Comcast Plays Offense


Comcast Corp. is seeking the end of federal program-access rules, but DirecTV Inc. and Verizon Communications Inc. are rejecting the proposal as premature and potentially threatening to competition.

Comcast is taking aim at rules that require cable companies to sell their programming to pay TV rivals at fair prices. The rules, due to sunset in October 2007, are restricted to satellite-delivered networks affiliated with cable companies. Terrestrially delivered cable networks, such as Comcast SportsNet in Philadelphia, are exempt.

Based on robust competition in the pay TV market, especially from the direct-broadcast satellite industry, Comcast is urging the Federal Communications Commission to “initiate a review and eliminate the prohibition” on exclusivity between cable MSOs and their satellite programming affiliates.


Comcast offered a backup plan to full repeal.

“At the very least, the [FCC] should modify the rule so that it cannot be invoked by a [pay TV distributor] with more than 10 million customers, or that by itself distributes programming on an exclusive basis,” the MSO said.

Comcast’s fallback position would write DirecTV and EchoStar Communications Corp. out of the program-access regime, as both serve more than 10 million subscribers.

It might even capture Verizon — a reseller of DirecTV programming packages, one of which is the National Football League “NFL Sunday Ticket” out-of-market package, which is off-limits to cable operators.

Comcast’s request, made in FCC comments July 23, was designed to assist the agency in preparation of its annual cable-competition report for Congress. The commission has prepared 10 such reports.

DirecTV urged the FCC not only to retain the program-access rules, but to consider expanding them to terrestrially delivered networks.

DirecTV, now controlled by News Corp., said Comcast refused to sell CSN Philadelphia — the cable home of Major League Baseball’s Philadelphia Phillies, the National Basketball Association’s Philadelphia 76ers and the National Hockey League’s Philadelphia Flyers — unless it agreed to “outrageous carriage offers.”

The DBS firm also said Cox Communications Inc. withheld Channel 4 San Diego, which has exclusive rights to San Diego Padres MLB games. Both Comcast SportsNet and Channel 4 San Diego are terrestrial services.

DirecTV acknowledged that NFL Sunday Ticket is sold exclusively to its subscribers, but argued that program-access issues were not implicated because DirecTV is not affiliated with the NFL.

“If DirecTV’s continuing ability to win customers from cable is threatened by innovative packages or lower cable prices, that is DirecTV’s problem. If, however, it is threatened because cable-affiliated programmers withhold regional sports programming from their affiliates’ competitors, that is a public-policy problem,” DirecTV said in its FCC comments.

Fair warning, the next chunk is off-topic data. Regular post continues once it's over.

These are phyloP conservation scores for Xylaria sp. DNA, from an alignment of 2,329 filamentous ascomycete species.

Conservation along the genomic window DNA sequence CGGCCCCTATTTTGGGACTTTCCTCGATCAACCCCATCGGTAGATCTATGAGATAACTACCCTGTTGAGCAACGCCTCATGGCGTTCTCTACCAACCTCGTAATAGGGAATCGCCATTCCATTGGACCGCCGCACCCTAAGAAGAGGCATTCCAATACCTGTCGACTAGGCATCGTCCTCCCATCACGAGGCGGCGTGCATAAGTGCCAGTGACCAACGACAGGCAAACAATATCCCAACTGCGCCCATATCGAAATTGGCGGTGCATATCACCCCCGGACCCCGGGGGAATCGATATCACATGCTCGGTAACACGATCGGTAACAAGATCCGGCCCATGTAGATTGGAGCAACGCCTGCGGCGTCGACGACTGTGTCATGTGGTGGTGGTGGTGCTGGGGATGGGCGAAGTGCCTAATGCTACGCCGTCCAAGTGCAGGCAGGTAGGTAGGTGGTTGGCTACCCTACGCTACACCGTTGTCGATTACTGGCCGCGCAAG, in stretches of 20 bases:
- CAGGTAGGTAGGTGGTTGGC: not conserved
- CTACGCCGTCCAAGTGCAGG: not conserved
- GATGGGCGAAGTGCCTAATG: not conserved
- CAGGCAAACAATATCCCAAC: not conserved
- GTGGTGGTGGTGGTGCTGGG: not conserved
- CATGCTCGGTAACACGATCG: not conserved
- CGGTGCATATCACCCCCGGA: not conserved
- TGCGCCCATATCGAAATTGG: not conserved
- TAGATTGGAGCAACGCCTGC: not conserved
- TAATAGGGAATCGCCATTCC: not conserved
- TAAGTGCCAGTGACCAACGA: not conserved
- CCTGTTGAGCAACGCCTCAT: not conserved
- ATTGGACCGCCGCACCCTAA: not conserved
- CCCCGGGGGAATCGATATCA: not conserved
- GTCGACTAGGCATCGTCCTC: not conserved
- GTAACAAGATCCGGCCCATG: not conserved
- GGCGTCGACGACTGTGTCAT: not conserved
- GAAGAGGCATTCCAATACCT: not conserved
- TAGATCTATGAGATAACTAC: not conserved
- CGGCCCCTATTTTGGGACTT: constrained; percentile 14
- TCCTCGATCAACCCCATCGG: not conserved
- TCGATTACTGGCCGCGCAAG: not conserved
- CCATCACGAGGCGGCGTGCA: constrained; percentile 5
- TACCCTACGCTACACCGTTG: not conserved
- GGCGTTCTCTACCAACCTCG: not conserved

In its comments, Verizon called on the FCC to broaden, or ask Congress to widen, the program-access rules to include cable-affiliated terrestrial networks.

“Without access to much terrestrially delivered programming — especially 'must-have’ items, like regional sports networks and news programming — new entrants are at a serious disadvantage when competing against incumbent cable companies,” Verizon said.


Comcast made another proposal to the FCC. Under the commission’s current rules, MSOs are required to demonstrate to the FCC that they face effective competition and should no longer be subject to basic tier regulation by state and local governments. Effective competition, roughly defined, means that EchoStar, DirecTV and various overbuilders combined serve at least 15% of the households in a franchise area.

Comcast said the FCC should craft new rules that presume effective competition statewide in any state that has 15% DBS penetration. According to the National Cable & Telecommunications Association, 41 states have at least 15% TV household penetration by satellite, including DBS and C-Band.

Comcast also noted that the FCC faces no timetable for responding to cable operator petitions for effective competition. The cable company said the agency should consider adopting deadlines.

In an example not cited by Comcast, the FCC took four years to act on a petition filed by Cablevision Systems Corp. for systems in Boston.